EMS Interventions & Pediatric Outcomes

Studies examine outcomes of EMS response & treatment

 

 
 
 

David Page, MS, NREMT-P | From the October 2011 Issue | Saturday, October 1, 2011


Glossary
A descriptive study generally reports information without interventions or comparisons; they’re meant to “describe” a group of people or findings.

Case series are reports on a sequence of cases with similar conditions. In the hierarchy of good research, they aren’t as strong as prospective, randomized and blinded studies.

‘Appropriate’ Use of EMS?
Richards M, Hubble M, Zwehl-Burke S. ‘Inappropriate’ pediatric emergency medical services utilization redefined. Pediatr Emerg Care. 2011;27(6):514–518.

The research this month leads us to question the core of EMS. As always, I hope it sparks some serious debate. But more importantly, I hope budding researchers use good science to prove EMS’ worth.

The authors of this descriptive study used the National Hospital Ambulatory Medical Care Survey to analyze the transportation mode and acuity of more than 250,000 patients—mathematically representative of 914 million emergency department (ED) visits. The authors wanted to understand whether EMS was being over-used for transportation of pediatric patients who don’t need EMS care. They compared adult use of EMS with pediatrics and proportionately compared the acuity of each.

Pediatric cases account for less than 10% of EMS call volumes, and many cases aren’t life-threatening. More than 90% of pediatric patients arrive by private vehicles, and out of these patients, 34% had critical complaints. In fact, critical pediatric cases that might benefit from EMS are transported by private vehicles at a much higher rate than adults. So why isn’t EMS being called for the sickest patients? The authors were careful to say that more research is needed to determine this.

They comment on previous studies that show parents may not recognize that their child is very sick and may not understand the differences in the use of 9-1-1, urgent care clinics and EDs. It’s even more alarming to think perhaps it is best to avoid ambulances in some cases. The authors point out they didn’t have outcome data on these cases and can’t conclude whether the patients transported by ambulance fared better.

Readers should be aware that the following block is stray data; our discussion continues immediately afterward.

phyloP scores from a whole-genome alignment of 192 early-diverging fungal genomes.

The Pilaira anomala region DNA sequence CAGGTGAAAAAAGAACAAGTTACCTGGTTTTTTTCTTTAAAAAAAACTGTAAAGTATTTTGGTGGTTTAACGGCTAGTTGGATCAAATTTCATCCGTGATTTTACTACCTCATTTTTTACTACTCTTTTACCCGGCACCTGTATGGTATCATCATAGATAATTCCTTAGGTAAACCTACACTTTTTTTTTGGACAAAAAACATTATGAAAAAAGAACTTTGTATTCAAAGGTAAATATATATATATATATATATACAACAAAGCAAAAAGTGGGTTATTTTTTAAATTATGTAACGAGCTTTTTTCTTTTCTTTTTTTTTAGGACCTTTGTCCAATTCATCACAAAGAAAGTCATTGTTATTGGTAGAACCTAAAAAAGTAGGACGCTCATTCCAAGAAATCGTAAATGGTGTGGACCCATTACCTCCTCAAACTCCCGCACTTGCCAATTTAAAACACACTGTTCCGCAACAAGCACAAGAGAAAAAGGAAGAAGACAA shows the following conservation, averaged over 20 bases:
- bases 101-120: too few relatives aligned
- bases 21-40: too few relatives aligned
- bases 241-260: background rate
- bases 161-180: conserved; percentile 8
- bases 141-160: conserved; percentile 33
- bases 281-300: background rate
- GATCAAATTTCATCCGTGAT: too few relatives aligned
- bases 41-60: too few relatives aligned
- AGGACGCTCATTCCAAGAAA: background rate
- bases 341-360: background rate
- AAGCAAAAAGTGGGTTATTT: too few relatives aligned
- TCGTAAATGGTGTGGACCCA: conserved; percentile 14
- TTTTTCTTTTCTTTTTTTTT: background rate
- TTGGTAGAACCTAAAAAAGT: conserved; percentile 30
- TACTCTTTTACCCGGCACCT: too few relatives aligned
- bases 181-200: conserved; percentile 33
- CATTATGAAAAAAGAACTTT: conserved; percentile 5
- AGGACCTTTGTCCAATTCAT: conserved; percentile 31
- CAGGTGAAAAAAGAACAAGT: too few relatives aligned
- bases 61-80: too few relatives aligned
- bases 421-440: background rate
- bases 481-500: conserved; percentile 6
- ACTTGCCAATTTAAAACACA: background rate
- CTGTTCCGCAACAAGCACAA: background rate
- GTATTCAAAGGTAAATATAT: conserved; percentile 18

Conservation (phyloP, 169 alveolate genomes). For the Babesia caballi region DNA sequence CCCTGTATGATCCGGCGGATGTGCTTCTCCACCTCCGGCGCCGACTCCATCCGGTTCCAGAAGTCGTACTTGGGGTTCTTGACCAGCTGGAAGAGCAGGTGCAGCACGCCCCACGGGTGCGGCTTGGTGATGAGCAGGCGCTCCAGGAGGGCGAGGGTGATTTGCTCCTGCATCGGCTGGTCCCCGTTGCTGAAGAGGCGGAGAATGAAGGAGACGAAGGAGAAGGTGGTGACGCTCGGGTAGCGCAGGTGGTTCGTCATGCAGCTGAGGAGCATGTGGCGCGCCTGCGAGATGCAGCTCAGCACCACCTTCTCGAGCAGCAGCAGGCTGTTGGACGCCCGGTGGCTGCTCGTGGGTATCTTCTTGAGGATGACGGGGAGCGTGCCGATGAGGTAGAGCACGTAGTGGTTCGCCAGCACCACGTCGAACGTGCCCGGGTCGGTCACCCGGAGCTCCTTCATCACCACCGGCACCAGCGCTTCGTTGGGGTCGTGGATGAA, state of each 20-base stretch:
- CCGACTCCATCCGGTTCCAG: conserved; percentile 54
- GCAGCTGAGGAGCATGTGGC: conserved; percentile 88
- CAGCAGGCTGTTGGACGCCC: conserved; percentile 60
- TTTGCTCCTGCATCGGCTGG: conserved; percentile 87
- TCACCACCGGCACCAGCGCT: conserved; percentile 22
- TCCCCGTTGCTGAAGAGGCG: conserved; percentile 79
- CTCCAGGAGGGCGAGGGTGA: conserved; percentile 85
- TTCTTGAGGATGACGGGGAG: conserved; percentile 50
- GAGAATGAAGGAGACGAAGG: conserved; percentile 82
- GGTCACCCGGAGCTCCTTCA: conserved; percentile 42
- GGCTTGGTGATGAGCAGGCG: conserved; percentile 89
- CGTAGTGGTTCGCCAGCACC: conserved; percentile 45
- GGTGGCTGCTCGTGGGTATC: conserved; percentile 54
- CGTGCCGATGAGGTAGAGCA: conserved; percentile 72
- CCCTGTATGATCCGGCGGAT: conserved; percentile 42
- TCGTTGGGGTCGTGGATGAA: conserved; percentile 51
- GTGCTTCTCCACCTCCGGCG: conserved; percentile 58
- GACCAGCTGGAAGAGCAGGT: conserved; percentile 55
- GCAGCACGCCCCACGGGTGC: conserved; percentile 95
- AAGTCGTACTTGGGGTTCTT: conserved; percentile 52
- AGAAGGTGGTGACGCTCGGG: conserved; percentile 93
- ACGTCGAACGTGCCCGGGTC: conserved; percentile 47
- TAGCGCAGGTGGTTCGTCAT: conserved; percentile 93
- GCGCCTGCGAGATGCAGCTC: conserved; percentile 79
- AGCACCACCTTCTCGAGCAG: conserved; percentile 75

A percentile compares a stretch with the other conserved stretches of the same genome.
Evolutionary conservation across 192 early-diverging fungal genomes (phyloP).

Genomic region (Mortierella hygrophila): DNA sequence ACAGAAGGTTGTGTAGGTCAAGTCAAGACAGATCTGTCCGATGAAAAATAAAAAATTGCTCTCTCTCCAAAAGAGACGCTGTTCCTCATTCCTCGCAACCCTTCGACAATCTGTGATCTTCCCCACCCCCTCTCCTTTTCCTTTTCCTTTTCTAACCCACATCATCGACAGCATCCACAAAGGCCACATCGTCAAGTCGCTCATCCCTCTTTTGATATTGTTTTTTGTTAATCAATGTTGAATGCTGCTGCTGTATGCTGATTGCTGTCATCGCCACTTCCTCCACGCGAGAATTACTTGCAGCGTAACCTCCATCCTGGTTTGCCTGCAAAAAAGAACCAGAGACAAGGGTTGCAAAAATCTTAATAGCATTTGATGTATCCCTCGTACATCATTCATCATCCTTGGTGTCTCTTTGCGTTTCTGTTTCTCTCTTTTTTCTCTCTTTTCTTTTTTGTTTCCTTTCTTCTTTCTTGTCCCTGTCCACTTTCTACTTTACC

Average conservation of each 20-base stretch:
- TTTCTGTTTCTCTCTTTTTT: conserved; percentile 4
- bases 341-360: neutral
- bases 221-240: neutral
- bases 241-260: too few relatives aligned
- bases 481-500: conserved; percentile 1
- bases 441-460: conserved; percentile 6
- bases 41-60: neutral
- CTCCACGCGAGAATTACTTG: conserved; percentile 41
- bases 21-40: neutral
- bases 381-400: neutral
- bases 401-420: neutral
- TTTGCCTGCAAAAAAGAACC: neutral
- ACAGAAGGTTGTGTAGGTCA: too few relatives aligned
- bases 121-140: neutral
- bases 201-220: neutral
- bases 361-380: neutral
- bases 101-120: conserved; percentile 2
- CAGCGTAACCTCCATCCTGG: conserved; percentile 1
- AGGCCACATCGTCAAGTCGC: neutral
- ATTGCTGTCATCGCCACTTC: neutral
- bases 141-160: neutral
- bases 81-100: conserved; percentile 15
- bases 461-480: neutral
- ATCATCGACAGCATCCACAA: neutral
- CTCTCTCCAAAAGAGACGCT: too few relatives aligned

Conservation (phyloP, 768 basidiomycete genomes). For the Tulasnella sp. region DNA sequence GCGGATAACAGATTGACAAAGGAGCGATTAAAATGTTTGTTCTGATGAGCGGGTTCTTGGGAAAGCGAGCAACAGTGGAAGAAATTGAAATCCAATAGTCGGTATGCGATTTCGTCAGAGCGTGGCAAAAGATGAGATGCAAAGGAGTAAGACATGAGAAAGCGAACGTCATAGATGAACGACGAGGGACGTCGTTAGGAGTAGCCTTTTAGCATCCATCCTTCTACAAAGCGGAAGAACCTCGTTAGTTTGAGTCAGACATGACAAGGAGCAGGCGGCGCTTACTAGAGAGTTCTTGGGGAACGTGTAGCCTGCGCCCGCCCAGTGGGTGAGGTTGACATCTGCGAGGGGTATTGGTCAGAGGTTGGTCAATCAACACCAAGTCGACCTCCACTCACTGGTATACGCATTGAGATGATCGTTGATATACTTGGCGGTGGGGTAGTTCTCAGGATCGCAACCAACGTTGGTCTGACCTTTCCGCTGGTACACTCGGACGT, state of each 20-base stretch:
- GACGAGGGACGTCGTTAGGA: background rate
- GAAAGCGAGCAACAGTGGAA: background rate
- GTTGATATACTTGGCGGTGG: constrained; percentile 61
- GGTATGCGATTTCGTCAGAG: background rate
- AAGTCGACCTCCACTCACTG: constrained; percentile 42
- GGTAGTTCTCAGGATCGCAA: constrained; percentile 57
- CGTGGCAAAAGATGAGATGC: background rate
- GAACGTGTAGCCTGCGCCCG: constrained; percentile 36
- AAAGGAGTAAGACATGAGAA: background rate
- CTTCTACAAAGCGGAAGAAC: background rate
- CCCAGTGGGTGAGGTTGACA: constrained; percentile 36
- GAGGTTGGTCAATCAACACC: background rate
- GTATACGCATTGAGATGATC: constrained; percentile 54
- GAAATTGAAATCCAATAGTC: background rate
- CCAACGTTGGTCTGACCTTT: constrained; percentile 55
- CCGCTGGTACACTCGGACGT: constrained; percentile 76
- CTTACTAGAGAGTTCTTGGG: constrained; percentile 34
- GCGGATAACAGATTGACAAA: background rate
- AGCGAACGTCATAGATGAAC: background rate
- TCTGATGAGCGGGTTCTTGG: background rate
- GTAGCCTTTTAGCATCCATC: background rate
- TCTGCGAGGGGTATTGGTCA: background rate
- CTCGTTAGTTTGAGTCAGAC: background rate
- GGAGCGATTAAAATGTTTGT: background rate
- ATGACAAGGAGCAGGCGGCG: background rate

On a personal note, I love the fact that a paramedic is the second author on this study—score one for EMS researchers.

Bottom Line
What we know: Previous studies have identified that some physicians and families have low confidence in EMS’ ability to care for sick children.

What this study adds: Scientific evidence showing that EMS is under-used for kids, and the community of healthcare providers and parents may need education about the role of EMS in pediatric emergency care.

Pediatric Traumatic Arrest
Brindis S, Gausche-Hill M, Young KD, et al. Universally poor outcomes of pediatric traumatic arrest: A prospective case series and review of the literature. Pediatr Emerg Care. 2011;27(7):616–621.

We could label this an “encore” study by Gausche-Hill. Some readers may recall the storm of controversy stirred up by the Los Angeles study comparing outcomes of pediatric patients receiving bag-valve mask (BVM) vs. endotracheal intubation (ETI).

Readers familiar with the entire study, not just the headlines and subsequent reactions, may also remember that Gausche-Hill’s landmark study had some serious limitations. Now, more than a decade later, this paper simply takes the same data collected in 1997 and describes the outcomes of pediatric trauma patients who were pulseless on EMS arrival. Can you guess the outcome of a traumatic arrest? Death. Most of the 118 pediatric patients in this case series died. Four patients were discharged with poor neurological outcomes.

The authors note a universal poor outcome for pediatric trauma arrests and an extreme lack of research on this topic, and they question the standard of practice to attempt resuscitation. But before I stop trying to save my pediatric trauma codes, I’d like to see a larger sample than 118 arrested children who had transport times of 5 minutes in a single urban system.

It should be noted that the authors report on the fact that 76% of these children received BVM ventilation, and no difference existed between the ETI group and the BVM group. Although this gives more air time to the airway controversy, I would caution us all to hold researchers accountable to the scientific method and not allow casual associations to become causal associations.

Congratulations to this group for keeping pediatrics in the spotlight. Let’s see if we can find a way to collaborate with EMS systems across the country and confirm or refute the findings. JEMS

Watch Box
Ruston A, Tavabie A. An evaluation of a training placement in general practice for paramedic practitioner students: Improving patient-centered care through greater interprofessional understanding and supporting the development of autonomous practitioners. Qual Prim Care. 2011;19(3):167–173.

For audio commentary, visit www.pcrfpodcast.org

This article originally appeared in October 2011 JEMS as “Pediatric Predicaments: Studies examine outcomes of EMS response & treatment.”




Connect: Have a thought or feedback about this? Add your comment now
Related Topics: Patient Care, Special Patients, Research Review, pediatrics, ETI, David Page, BVM, Jems Research Review

 
Author Thumb

David Page, MS, NREMT-PDavid Page, MS, NREMT-P, is an EMS instructor at Inver Hills Community College and field paramedic with Allina EMS in the Minneapolis/St. Paul area. He’s also on the board of advisors for the UCLA Prehospital Care Research Forum. You can bike with him during the next EMS Memorial Bike Ride.

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